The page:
Whale Watching in Hervey Bay

whale watch australia

Between April and November, humpback whales conduct their annual migration along Australia’s east coast, turning the Pacific into the Humpback Highway.

First they travel north to warmer waters to mate or give birth, then they turn tail and head back south. The young males go first, followed by the newly pregnant females, and mom-baby combos bring up the rear.

mum baby whale tail
Mom and baby showing off their tails.

Along the way, the whales make a pit stop in Queensland’s Hervey Bay (pronounced ‘Harvey Bay’ to us non-Aussies). Hervey Bay is protected by Fraser Island off the coast, giving it calm waters and making it a whale’s playground. It’s considered one of best spots in the world to watch for whales, so I was all in.

Since there were so many operators in Hervey Bay, I didn’t book a whale watch until the week before. Of course it was school holidays, which meant that my first choice – Blue Dolphin Marine Tours – was full.

“We might have a spot on Thursday,” the woman told me over the phone, “but it won’t be like a regular tour. It’s a charter and we’ve got an artist coming who wants to sing to the whales.”

I politely declined and booked with our second choice, Freedom III. The boat was bigger (Blue Dolphin capped their passengers at 25) but still not overcrowded. What clinched it for me was the promise of delicious profiteroles. If the whales decided not to turn up, at least I could drown my sorrows in pastry.

Within minutes of setting off I feared I was going to have to rely on Plan Profiterole.

“Yesterday was a shocker,” the skipper told us. “We must have seen 50 or 60 whales but every one of them disappeared as soon as we caught a glimpse of them.”

He pointed out a whale’s ‘footprint,’ a large, flat circle of water that’s created by the force of a whale’s tale as it dives deep into the sea. When you see the footprint, it’s likely that the whale will remain under for a while.

Morning tea
The profiteroles were tasty but the bonus scones were also a winner.

I don’t blame the whales for keeping their distance; the truth is I’m conflicted about whale watches. Here the whales have found an incredible playground just for sea creatures and then all these humans turn up with their big stupid boats.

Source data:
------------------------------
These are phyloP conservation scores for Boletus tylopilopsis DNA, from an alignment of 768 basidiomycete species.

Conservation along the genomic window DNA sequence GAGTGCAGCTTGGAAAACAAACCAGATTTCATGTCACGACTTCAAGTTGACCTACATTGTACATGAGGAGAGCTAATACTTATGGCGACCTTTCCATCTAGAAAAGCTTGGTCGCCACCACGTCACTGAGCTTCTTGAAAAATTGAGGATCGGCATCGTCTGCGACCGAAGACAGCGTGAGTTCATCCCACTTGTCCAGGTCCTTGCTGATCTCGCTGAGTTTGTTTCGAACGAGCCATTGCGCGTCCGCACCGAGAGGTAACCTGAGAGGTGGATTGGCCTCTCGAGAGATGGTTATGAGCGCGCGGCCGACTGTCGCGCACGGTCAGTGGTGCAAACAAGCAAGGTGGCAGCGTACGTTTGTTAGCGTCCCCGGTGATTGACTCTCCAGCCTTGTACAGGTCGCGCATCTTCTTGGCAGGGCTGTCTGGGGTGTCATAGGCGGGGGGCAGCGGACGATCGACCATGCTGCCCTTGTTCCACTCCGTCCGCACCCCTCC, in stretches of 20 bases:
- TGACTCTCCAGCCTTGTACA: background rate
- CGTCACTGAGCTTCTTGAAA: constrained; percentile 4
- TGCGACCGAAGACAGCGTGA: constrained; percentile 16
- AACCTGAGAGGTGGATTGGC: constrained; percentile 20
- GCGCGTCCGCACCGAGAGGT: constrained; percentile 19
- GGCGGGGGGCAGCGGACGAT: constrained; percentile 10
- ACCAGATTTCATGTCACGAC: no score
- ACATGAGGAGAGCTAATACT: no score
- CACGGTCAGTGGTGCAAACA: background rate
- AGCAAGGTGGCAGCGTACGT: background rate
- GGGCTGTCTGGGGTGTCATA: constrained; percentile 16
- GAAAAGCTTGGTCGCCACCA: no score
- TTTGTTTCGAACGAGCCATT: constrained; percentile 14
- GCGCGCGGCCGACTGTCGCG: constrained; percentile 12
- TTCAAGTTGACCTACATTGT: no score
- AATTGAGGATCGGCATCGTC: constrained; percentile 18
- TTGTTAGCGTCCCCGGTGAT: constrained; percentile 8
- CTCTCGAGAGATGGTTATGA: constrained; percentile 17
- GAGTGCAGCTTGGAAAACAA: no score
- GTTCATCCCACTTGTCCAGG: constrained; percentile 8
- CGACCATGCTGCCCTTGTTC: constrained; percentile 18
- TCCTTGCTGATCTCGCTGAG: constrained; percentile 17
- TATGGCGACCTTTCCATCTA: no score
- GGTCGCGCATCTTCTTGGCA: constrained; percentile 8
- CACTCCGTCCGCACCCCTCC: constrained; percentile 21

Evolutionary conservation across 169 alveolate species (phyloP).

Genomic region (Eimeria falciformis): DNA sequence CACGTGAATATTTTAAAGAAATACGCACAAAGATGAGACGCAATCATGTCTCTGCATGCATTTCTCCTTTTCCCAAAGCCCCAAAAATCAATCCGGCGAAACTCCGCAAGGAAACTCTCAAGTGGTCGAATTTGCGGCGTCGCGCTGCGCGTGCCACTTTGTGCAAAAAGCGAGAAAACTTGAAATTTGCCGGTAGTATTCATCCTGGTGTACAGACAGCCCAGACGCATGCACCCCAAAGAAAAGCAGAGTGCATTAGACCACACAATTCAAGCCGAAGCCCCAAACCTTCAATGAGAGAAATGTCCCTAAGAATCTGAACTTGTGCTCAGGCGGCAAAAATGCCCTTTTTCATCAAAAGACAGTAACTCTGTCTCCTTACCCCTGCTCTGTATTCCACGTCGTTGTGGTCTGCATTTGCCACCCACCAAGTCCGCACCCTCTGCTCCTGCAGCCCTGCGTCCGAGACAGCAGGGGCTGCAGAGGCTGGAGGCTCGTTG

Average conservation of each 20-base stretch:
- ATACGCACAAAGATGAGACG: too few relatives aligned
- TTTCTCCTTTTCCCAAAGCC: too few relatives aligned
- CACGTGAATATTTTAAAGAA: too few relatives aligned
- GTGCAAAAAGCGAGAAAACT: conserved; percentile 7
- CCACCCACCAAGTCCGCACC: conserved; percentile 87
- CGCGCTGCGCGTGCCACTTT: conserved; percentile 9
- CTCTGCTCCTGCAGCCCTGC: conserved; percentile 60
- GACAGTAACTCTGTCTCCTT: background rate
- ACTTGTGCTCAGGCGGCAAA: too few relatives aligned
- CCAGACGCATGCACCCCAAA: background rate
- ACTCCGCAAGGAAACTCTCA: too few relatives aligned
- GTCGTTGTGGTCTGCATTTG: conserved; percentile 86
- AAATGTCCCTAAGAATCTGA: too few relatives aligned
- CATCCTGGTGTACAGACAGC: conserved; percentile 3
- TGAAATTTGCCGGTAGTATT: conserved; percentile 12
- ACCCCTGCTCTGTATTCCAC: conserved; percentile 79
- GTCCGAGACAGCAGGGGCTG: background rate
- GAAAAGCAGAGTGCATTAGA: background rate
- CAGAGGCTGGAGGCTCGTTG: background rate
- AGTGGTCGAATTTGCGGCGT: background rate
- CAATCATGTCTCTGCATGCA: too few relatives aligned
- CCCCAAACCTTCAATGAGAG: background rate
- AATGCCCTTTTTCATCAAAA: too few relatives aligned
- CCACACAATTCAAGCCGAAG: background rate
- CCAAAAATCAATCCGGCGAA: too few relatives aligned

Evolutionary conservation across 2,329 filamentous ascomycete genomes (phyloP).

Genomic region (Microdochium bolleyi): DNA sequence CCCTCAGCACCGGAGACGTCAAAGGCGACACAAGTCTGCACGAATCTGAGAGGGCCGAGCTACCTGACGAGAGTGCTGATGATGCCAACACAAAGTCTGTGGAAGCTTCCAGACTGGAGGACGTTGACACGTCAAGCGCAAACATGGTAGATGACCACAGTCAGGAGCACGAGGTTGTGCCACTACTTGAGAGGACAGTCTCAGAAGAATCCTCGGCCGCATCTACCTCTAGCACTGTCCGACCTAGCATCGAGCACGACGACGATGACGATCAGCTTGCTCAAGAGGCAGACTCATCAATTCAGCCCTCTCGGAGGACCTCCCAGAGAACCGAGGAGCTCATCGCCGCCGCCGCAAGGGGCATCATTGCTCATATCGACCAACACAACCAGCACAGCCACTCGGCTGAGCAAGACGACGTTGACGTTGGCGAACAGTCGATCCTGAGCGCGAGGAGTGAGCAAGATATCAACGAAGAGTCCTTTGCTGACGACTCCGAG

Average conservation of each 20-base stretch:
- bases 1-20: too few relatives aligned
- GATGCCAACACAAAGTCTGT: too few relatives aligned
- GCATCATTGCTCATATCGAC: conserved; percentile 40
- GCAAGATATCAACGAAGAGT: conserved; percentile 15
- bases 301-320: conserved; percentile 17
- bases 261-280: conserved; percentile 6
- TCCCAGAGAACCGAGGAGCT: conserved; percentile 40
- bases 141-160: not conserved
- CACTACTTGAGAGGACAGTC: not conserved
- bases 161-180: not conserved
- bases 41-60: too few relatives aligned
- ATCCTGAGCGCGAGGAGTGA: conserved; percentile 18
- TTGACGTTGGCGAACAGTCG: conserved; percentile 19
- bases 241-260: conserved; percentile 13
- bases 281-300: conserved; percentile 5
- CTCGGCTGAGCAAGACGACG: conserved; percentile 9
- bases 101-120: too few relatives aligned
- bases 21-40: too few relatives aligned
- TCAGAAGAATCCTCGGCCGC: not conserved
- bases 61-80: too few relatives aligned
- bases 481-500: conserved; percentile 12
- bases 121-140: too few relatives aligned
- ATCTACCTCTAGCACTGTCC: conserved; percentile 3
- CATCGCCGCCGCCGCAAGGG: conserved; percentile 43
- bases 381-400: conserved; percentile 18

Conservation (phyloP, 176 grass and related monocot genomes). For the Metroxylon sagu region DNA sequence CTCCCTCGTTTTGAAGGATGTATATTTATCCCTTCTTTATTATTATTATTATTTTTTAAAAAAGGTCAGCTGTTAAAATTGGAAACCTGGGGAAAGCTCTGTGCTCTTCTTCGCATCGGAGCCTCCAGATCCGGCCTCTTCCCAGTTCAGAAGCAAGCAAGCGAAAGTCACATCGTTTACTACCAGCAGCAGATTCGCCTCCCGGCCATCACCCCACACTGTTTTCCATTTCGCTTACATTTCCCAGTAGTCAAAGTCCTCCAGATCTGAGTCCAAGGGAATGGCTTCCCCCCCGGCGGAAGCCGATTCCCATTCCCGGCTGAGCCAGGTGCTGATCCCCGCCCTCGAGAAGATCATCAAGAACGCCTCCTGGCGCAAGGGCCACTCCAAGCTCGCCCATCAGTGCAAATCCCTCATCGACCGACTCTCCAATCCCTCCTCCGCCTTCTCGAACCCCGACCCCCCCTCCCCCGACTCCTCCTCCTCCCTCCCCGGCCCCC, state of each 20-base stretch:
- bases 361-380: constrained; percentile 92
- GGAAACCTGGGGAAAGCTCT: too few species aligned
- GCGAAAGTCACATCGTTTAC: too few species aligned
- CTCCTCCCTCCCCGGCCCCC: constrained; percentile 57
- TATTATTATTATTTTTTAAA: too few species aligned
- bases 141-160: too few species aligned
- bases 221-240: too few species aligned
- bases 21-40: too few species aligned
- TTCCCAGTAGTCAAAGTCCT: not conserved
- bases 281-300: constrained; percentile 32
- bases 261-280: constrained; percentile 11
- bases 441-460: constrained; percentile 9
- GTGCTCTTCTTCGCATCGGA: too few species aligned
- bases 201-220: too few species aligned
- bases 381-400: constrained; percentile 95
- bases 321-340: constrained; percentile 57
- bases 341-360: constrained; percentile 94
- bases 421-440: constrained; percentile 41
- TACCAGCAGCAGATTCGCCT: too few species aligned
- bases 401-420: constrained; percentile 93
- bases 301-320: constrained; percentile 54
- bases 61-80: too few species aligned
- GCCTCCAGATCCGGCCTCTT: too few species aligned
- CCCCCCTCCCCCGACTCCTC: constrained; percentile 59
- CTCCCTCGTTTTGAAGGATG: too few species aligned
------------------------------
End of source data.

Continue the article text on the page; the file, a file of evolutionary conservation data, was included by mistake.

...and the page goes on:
There are rules in place – you’re not supposed to get within 100 meters of the whales – but I’m not convinced the rules are always followed. On a number of occasions the skipper got on the radio to non-commercial boats who were getting too close, chastising them for harassing the whales.

The whales we saw were especially cautious; we arrived towards the end of the season, right when the new mothers were escorting their calves south. This resulted in several ‘floating logs,’ which is what you see when the calf is feeding.

whale back
Floating logs.

For the frisky whales, it’s better to visit in July when the young whales are charging forward on their own. Still, we got a bit of action.

whale pec fin
Fin slap: a whale’s pectoral fin is about 1/3 the length of its body.


Whale head
Spy hop: When a whale pops its head up to see what’s going on.


whale tail
Mom and baby diving down.

A whale watch is a lesson in patience; we were on the boat from about 9am – 4pm and there were a few whale-less hours in between. At one point I gave up my vigil and went to grab lunch; it was then, with my plate of chicken and salad balanced on my knees, that a mother and baby decided to cruise up to the boat and see what was going on.

The crew dropped a microphone into the water so we could hear them communicating: loud, high-pitched screeches that were unusual but not calming in anyway. I ditched my plate and elbowed my way past some kids to the cushions at the front of the boat for a view of them gliding past.

whale calf
The baby cruises past.

Whatever these giant mammals are doing – swimming, floating, singing slapping the water, jumping clean out of it – it’s fascinating to me. Eventually the whales descended into the blue and all we could hear was their fading whalesong.

“They must still be pretty close,” a woman announced. “I can still hear them singing.”

“You’d be surprised,” a crew member said. “You can hear them from a long way off.”

“Well, I can hear them pretty good now,” she said. “I think they’ll pop up soon.”

For the next hour she assumed the role of resident whale expert, providing misguided commentary that the crew attempted to refute.

“They didn’t go too deep that time,” she said. “There’s no footprint.”

A circle of flat water shimmered on the surface but the crew said nothing, instead offering around some more profiteroles as we sailed back to the marina.

whale's tail
“Now get out of my playground.” ~whales, probably.

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